I spent Tuesday morning rambling around Liverpool city centre, touring the Liverpool biennial – an International Festival of Contemporary Art.
I have a fairly catholic taste where art is concerned and am not one of those people who dislikes all forms of contemporary art. My reaction to modern art varies according to the individual piece. My i9nitial response to each piece varies ; it may be ‘OK’ or ‘that’s attractive’ or ‘I like that’ or ‘clever stuff!’ with the occasional ‘Yer what?!?’ (see GB’s post from Tatton Park). A few pieces leave me cold (especially video which is not a medium I enjoy) whilst others have that real ‘Wow’ factor. I have yet to see all the pieces in the Festival but of the ones I saw this week four really struck me as good and one – the Mending Project - had that absolute ‘Wow’ factor. I shall feature the others - together with some of the ‘OK’ and ‘Clever’ ones in future posts
The Mending Project is by the artist Lee Mingwei who was born in Taiwan and graduated from Oakland with a degree in Textile Arts in 1993 and went on to do a Masters in Fine Arts at Yale concentrating on sculpture and New Genre Public Art. Lee Mingwei currently lives and works in New York City and Berkeley, California, but has been over in Liverpool for the first couple of weeks of the Festival and I was fortunate enough to meet him at the Mending Project.
The project, first created in 2009 at Lombard Freid Projects, New York, is an interactive installation involving a 10 foot wooden table, 2 wooden chairs and 400 cones of thread, each of a different colour. Its dimensions vary depending upon where and how he sets it up.
Lee describes his artistic orientation as ‘social conceptualism’. His works are participatory and he invites strangers to join together in such everyday activities as eating, sleeping, writing letters, or, in this case, mending clothes. Visitors are invited to bring along items of clothing that need mending and they sit with the artist while he darns at their side. The concept is brilliant and the setting so simple and yet so attractive.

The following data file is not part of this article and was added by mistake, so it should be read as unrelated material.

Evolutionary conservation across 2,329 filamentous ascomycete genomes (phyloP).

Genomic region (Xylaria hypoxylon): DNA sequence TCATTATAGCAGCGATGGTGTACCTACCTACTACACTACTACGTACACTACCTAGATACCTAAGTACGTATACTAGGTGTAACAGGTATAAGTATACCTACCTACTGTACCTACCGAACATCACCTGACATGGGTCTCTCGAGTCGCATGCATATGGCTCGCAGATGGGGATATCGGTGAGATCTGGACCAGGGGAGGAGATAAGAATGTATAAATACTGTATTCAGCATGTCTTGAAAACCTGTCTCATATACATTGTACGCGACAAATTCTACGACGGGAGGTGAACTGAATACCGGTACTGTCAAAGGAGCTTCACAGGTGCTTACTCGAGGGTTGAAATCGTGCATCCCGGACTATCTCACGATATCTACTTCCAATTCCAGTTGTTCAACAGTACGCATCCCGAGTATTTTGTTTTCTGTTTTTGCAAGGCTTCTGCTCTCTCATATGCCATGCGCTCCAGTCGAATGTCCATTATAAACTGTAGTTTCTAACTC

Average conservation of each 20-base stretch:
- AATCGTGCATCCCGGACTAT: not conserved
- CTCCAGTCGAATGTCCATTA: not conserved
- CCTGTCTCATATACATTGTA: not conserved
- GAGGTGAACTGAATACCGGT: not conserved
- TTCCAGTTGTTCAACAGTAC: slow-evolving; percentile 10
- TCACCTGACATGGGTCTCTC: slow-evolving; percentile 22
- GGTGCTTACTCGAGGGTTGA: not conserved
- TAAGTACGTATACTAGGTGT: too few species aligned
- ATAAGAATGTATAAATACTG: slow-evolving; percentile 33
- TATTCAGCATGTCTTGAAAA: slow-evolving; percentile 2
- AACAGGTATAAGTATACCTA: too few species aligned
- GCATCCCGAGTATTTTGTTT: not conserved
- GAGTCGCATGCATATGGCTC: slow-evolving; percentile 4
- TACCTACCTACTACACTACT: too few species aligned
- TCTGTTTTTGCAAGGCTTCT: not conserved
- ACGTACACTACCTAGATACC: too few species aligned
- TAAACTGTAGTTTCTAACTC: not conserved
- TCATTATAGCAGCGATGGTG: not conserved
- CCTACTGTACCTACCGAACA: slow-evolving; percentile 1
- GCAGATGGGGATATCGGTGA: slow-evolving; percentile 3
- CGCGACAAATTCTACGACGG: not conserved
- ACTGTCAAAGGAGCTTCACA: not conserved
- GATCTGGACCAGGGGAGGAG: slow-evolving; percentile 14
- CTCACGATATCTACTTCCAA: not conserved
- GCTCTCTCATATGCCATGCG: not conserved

As the Liverpool Biennial catalogue comments “The Mending Project creates a welcome respite from the humdrum noise of the street and the loneliness experienced by many people living in modern cities”. “At the heart of this is the desire to re-instigate moments of closeness and shared understanding between strangers.”
Thanks for stopping by! Would you like a cup of tea or coffee? And please, sit for a spell. If you enjoy my posts, please feel free to follow me or subscribe to my blog. This is a word verification free, family friendly blog, so everything I share here is for all ages. I am a happily married man in my late sixties who lives on the Wirral peninsula, near Liverpool, in the UK.
I'm a blogger - and nowadays that seems to be my main occupation. Rambles from My Chair is my main blog. I’m a retired local government executive - now studying how to survive a neurological disorder that gives me various problems but, hopefully, a whole new outlook on life and an increased sense of humour and perspective. There is a saying in Sweden "man måste vara frisk för att orka vara sjuk" ~ "you have to be well to cope with being ill"....
I enjoy most forms of communication and postcards are a special favourite. I used to blog as Scriptor Senex which is Latin for Old Writer but now Google only lets me post as John Edwards.
“He’s not so old. He’s just the age that he is, that’s all.” (Gerald Hammond)